myocardial perfusion single-photon emission computed tomography
MRI
magnetic resonance imaging
NASS
North American Spine Society
NCDR
National Cardiovascular Data Registry
NIMH
National Institute of Mental Health
NYHA
New York Heart Association
OAT
Occluded Artery Trial
ODI
Oswestry Disability Index
OMT
optimal medical therapy
OPT
optimal pharmacological therapy
PCI
percutaneous coronary intervention
PCORI
Patient-Centered Outcomes Research Institute
PCPI
Physician Consortium for Performance Improvement
PORT
Patient Outcomes Research Team
xxxiv
QALY
quality-adjusted life year
RBM
radiology benefits manager
RCT
randomized controlled trial
ROI
return on investment
SAMHSA
Substance Abuse and Mental Health Services Administration
SCAI
Society for Coronary Angiography and Interventions
SF-36
Medical Outcomes Study 36-Item Short-Form Health Survey
SPORT
Spine Patient Outcomes Research Trial
VA
Department of Veterans Affairs
xxxv
CHAPTER ONE
Introduction and Summary of Approach
Defining Comparative Effectiveness Research
Insufficient evidence regarding the effectiveness of medical treatments has been identified as a
key source of inefficiency in the U.S. healthcare system. Clinicians vary widely in their
recommendation and use of diagnostic tests and treatments for patients with similar symptoms or
conditions. This variation has been attributed to clinical uncertainty, since the current published
scientific evidence base does not provide adequate information to determine which treatments
are most effective for patients with specific clinical needs. A surprisingly high proportion of the
healthcare services received by patients today may have limited value, while some care may
even be harmful (Owens, Qaseem, et al., 2011). By helping clinicians, patients, payers, and
others to better distinguish between effective and ineffective (or potentially harmful) therapies,
comparative effectiveness research (CER) has the potential to slow the growth of spending on
healthcare without adversely affecting the quality of care.
The Institute of Medicine (IOM) defines CER as the generation and synthesis of evidence
that compares the benefits and harms of alternative methods for preventing, diagnosing, treating,
and monitoring a clinical condition or improving the delivery of care. It further states that the
purpose of CER is to assist consumers, clinicians, purchasers, and policymakers in making
informed decisions that will improve healthcare at both the individual and population levels. The
Federal Coordinating Council for Comparative Effectiveness Research used similar terms to
define CER (Federal Coordinating Council for Comparative Effectiveness Research, 2009).*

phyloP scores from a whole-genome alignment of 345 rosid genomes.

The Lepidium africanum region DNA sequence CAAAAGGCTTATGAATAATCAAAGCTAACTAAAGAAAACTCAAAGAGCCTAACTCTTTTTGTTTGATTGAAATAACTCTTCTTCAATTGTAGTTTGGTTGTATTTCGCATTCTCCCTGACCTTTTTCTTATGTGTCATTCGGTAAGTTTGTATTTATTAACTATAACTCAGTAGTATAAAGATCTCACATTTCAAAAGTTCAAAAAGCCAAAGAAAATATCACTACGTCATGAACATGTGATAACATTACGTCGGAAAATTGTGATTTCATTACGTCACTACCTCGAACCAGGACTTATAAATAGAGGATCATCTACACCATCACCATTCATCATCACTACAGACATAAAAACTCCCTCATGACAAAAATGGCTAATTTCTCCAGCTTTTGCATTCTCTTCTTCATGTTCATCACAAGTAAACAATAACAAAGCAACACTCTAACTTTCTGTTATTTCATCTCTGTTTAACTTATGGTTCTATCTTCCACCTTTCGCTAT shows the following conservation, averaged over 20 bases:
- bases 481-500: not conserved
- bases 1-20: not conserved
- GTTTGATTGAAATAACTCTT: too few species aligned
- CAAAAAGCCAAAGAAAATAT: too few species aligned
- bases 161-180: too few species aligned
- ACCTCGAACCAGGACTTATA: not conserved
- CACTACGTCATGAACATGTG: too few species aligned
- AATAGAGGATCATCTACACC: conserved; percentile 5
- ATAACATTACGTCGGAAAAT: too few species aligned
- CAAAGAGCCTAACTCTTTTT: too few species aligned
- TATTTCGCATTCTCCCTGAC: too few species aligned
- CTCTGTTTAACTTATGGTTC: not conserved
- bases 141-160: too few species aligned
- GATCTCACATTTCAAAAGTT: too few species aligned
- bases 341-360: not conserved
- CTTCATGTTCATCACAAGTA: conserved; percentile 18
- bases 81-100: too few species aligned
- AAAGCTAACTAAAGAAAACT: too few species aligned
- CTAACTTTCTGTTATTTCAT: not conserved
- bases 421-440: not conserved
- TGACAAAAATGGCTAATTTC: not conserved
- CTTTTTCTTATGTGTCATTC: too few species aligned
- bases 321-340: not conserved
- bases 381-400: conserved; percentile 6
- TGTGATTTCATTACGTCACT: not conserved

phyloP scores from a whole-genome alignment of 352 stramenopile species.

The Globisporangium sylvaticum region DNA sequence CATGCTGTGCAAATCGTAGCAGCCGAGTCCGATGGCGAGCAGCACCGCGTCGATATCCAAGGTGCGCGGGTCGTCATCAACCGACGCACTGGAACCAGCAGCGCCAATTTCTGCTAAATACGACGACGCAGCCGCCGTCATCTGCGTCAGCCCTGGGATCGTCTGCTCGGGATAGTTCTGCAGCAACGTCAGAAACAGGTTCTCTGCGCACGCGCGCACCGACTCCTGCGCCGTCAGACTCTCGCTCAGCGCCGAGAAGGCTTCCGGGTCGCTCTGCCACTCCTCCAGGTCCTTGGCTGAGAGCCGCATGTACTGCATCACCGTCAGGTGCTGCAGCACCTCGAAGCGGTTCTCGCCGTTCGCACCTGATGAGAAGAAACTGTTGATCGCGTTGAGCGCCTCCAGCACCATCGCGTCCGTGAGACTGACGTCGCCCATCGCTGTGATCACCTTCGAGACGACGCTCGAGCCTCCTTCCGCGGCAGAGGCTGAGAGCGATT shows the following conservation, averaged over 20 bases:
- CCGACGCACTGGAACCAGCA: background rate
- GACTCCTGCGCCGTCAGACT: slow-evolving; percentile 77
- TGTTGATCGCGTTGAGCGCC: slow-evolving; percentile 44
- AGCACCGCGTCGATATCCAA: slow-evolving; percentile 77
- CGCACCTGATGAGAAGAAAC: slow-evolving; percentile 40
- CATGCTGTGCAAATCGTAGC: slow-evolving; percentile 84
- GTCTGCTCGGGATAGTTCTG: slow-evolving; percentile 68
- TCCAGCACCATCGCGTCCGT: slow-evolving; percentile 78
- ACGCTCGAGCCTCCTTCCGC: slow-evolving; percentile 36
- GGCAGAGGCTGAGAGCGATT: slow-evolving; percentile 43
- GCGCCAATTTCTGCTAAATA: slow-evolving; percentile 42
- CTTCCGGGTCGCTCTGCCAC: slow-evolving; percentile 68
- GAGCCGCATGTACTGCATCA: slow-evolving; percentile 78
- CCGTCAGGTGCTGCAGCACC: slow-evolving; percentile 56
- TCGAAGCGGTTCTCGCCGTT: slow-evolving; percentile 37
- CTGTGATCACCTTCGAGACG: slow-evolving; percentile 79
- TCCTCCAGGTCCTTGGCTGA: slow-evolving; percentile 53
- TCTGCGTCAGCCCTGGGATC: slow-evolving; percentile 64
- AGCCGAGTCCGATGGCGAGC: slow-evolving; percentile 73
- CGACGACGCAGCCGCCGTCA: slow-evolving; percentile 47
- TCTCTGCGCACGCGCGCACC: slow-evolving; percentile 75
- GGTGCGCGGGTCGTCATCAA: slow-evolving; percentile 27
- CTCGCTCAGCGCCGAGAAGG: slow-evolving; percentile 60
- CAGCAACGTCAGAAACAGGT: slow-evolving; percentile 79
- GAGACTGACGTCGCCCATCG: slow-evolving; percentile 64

CER differs from other clinical research in a number of key ways. First, it is intended to
provide information directly relevant to the decisions of a wide range of stakeholders, since it
addresses both the clinical and policy aspects in the selection of tests, treatments, and quality
improvement strategies. Unlike randomized controlled trials (RCTs), which examine the efficacy
of tests, treatments, or quality improvement strategies in highly specified samples, CER
addresses their effectiveness in a broader and more diverse set of populations and settings.
Second, CER focuses on comparisons of alternative clinical approaches that have demonstrated
efficacy in RCTs but may differ with respect to effectiveness in some populations, side effects,
or costs. Third, CER may emphasize collection of data on subgroups in order to facilitate
*
The Federal Coordinating Council for Comparative Effectiveness Research defined CER as follows: Comparative
effectiveness research is the conduct and synthesis of research comparing the benefits and harms of different
interventions and strategies to prevent, diagnose, treat, and monitor health conditions in “real world” settings. The
purpose of this research is to improve health outcomes by developing and disseminating evidence-based information
to patients, clinicians, and other decisionmakers, responding to their expressed needs about which interventions are
most effective for which patients under specific circumstances.
1
individualized decisionmaking. Fourth, CER uses observational or pragmatic research methods
designed to enhance generalizability, including treatment allocation and the measurement of
outcomes in real-world settings that are relevant to patients. In particular, CER may draw from a
more comprehensive set of population outcomes, examining a wider range of harms, as well as
benefits, that may be relevant to patients.
Federal Investment in Comparative-Effectiveness Research
The vast majority of previous CER consists of systematic reviews of published research studies.
However, many of the studies included in the reviews are not considered CER; placebocontrolled trials far outnumber head-to-head trials, so comparisons between treatments are
mainly indirect. Stakeholders increasingly demand that newly developed CER move beyond
reviews, employing head-to-head comparisons of alternative treatments and enhancing internal
validity through randomization of study subjects, while also increasing their generalizability to